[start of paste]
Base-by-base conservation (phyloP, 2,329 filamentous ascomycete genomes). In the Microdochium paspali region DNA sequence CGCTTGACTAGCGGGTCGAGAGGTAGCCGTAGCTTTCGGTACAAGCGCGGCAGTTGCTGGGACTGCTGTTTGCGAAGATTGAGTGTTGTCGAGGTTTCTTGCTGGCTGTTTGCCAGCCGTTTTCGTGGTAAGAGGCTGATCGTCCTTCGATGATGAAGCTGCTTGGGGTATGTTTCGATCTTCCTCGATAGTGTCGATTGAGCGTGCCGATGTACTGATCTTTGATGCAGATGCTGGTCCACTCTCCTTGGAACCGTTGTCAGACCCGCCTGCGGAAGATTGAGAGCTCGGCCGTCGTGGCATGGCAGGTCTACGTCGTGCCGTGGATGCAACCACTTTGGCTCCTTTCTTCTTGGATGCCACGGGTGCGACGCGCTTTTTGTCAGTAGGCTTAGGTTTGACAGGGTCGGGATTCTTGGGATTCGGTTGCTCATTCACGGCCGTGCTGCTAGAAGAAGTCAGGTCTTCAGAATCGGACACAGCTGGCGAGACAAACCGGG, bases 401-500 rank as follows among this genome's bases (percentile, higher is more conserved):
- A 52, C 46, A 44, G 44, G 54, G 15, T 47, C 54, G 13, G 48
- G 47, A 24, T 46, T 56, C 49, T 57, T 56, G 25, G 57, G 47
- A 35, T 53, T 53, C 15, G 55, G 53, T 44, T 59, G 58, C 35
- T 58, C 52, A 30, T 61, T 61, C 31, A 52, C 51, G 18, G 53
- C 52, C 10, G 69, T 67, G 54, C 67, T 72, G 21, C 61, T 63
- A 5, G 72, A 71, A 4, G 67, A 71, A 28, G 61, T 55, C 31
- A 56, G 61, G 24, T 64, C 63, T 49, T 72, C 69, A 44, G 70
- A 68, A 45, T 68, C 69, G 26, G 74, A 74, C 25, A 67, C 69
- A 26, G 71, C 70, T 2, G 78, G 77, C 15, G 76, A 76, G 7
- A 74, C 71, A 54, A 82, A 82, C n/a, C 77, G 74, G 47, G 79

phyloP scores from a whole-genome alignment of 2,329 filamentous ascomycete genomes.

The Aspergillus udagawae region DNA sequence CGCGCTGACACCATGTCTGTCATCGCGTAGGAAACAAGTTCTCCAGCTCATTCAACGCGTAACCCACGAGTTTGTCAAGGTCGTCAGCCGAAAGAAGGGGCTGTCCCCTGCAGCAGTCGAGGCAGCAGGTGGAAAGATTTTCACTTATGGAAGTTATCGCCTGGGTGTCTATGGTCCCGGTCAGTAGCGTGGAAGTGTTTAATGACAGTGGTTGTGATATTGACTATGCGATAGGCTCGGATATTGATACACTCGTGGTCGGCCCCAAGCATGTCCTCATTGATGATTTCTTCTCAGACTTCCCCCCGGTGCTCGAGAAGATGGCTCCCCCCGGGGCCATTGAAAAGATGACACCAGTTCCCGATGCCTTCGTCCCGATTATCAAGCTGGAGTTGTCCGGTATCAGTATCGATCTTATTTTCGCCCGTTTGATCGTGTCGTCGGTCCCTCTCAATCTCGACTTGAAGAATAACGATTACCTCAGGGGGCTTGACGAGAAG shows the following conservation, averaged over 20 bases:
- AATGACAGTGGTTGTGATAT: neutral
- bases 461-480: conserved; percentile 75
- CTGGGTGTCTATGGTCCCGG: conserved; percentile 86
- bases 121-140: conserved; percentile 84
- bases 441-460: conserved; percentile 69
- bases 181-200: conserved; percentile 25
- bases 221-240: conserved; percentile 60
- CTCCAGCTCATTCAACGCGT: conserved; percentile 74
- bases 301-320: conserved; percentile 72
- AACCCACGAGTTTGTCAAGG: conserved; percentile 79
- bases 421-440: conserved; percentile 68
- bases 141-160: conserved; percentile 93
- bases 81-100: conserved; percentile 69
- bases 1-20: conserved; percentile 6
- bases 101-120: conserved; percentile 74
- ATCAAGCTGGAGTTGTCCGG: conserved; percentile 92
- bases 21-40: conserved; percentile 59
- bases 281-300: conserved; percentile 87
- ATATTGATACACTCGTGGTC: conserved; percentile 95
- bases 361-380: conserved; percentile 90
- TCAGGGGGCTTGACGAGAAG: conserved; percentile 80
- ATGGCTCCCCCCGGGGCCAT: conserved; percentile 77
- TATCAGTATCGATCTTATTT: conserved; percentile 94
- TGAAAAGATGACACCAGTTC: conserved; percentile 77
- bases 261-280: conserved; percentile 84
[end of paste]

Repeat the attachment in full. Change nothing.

Base-by-base conservation (phyloP, 2,329 filamentous ascomycete genomes). In the Microdochium paspali region DNA sequence CGCTTGACTAGCGGGTCGAGAGGTAGCCGTAGCTTTCGGTACAAGCGCGGCAGTTGCTGGGACTGCTGTTTGCGAAGATTGAGTGTTGTCGAGGTTTCTTGCTGGCTGTTTGCCAGCCGTTTTCGTGGTAAGAGGCTGATCGTCCTTCGATGATGAAGCTGCTTGGGGTATGTTTCGATCTTCCTCGATAGTGTCGATTGAGCGTGCCGATGTACTGATCTTTGATGCAGATGCTGGTCCACTCTCCTTGGAACCGTTGTCAGACCCGCCTGCGGAAGATTGAGAGCTCGGCCGTCGTGGCATGGCAGGTCTACGTCGTGCCGTGGATGCAACCACTTTGGCTCCTTTCTTCTTGGATGCCACGGGTGCGACGCGCTTTTTGTCAGTAGGCTTAGGTTTGACAGGGTCGGGATTCTTGGGATTCGGTTGCTCATTCACGGCCGTGCTGCTAGAAGAAGTCAGGTCTTCAGAATCGGACACAGCTGGCGAGACAAACCGGG, bases 401-500 rank as follows among this genome's bases (percentile, higher is more conserved):
- A 52, C 46, A 44, G 44, G 54, G 15, T 47, C 54, G 13, G 48
- G 47, A 24, T 46, T 56, C 49, T 57, T 56, G 25, G 57, G 47
- A 35, T 53, T 53, C 15, G 55, G 53, T 44, T 59, G 58, C 35
- T 58, C 52, A 30, T 61, T 61, C 31, A 52, C 51, G 18, G 53
- C 52, C 10, G 69, T 67, G 54, C 67, T 72, G 21, C 61, T 63
- A 5, G 72, A 71, A 4, G 67, A 71, A 28, G 61, T 55, C 31
- A 56, G 61, G 24, T 64, C 63, T 49, T 72, C 69, A 44, G 70
- A 68, A 45, T 68, C 69, G 26, G 74, A 74, C 25, A 67, C 69
- A 26, G 71, C 70, T 2, G 78, G 77, C 15, G 76, A 76, G 7
- A 74, C 71, A 54, A 82, A 82, C n/a, C 77, G 74, G 47, G 79

phyloP scores from a whole-genome alignment of 2,329 filamentous ascomycete genomes.

The Aspergillus udagawae region DNA sequence CGCGCTGACACCATGTCTGTCATCGCGTAGGAAACAAGTTCTCCAGCTCATTCAACGCGTAACCCACGAGTTTGTCAAGGTCGTCAGCCGAAAGAAGGGGCTGTCCCCTGCAGCAGTCGAGGCAGCAGGTGGAAAGATTTTCACTTATGGAAGTTATCGCCTGGGTGTCTATGGTCCCGGTCAGTAGCGTGGAAGTGTTTAATGACAGTGGTTGTGATATTGACTATGCGATAGGCTCGGATATTGATACACTCGTGGTCGGCCCCAAGCATGTCCTCATTGATGATTTCTTCTCAGACTTCCCCCCGGTGCTCGAGAAGATGGCTCCCCCCGGGGCCATTGAAAAGATGACACCAGTTCCCGATGCCTTCGTCCCGATTATCAAGCTGGAGTTGTCCGGTATCAGTATCGATCTTATTTTCGCCCGTTTGATCGTGTCGTCGGTCCCTCTCAATCTCGACTTGAAGAATAACGATTACCTCAGGGGGCTTGACGAGAAG shows the following conservation, averaged over 20 bases:
- AATGACAGTGGTTGTGATAT: neutral
- bases 461-480: conserved; percentile 75
- CTGGGTGTCTATGGTCCCGG: conserved; percentile 86
- bases 121-140: conserved; percentile 84
- bases 441-460: conserved; percentile 69
- bases 181-200: conserved; percentile 25
- bases 221-240: conserved; percentile 60
- CTCCAGCTCATTCAACGCGT: conserved; percentile 74
- bases 301-320: conserved; percentile 72
- AACCCACGAGTTTGTCAAGG: conserved; percentile 79
- bases 421-440: conserved; percentile 68
- bases 141-160: conserved; percentile 93
- bases 81-100: conserved; percentile 69
- bases 1-20: conserved; percentile 6
- bases 101-120: conserved; percentile 74
- ATCAAGCTGGAGTTGTCCGG: conserved; percentile 92
- bases 21-40: conserved; percentile 59
- bases 281-300: conserved; percentile 87
- ATATTGATACACTCGTGGTC: conserved; percentile 95
- bases 361-380: conserved; percentile 90
- TCAGGGGGCTTGACGAGAAG: conserved; percentile 80
- ATGGCTCCCCCCGGGGCCAT: conserved; percentile 77
- TATCAGTATCGATCTTATTT: conserved; percentile 94
- TGAAAAGATGACACCAGTTC: conserved; percentile 77
- bases 261-280: conserved; percentile 84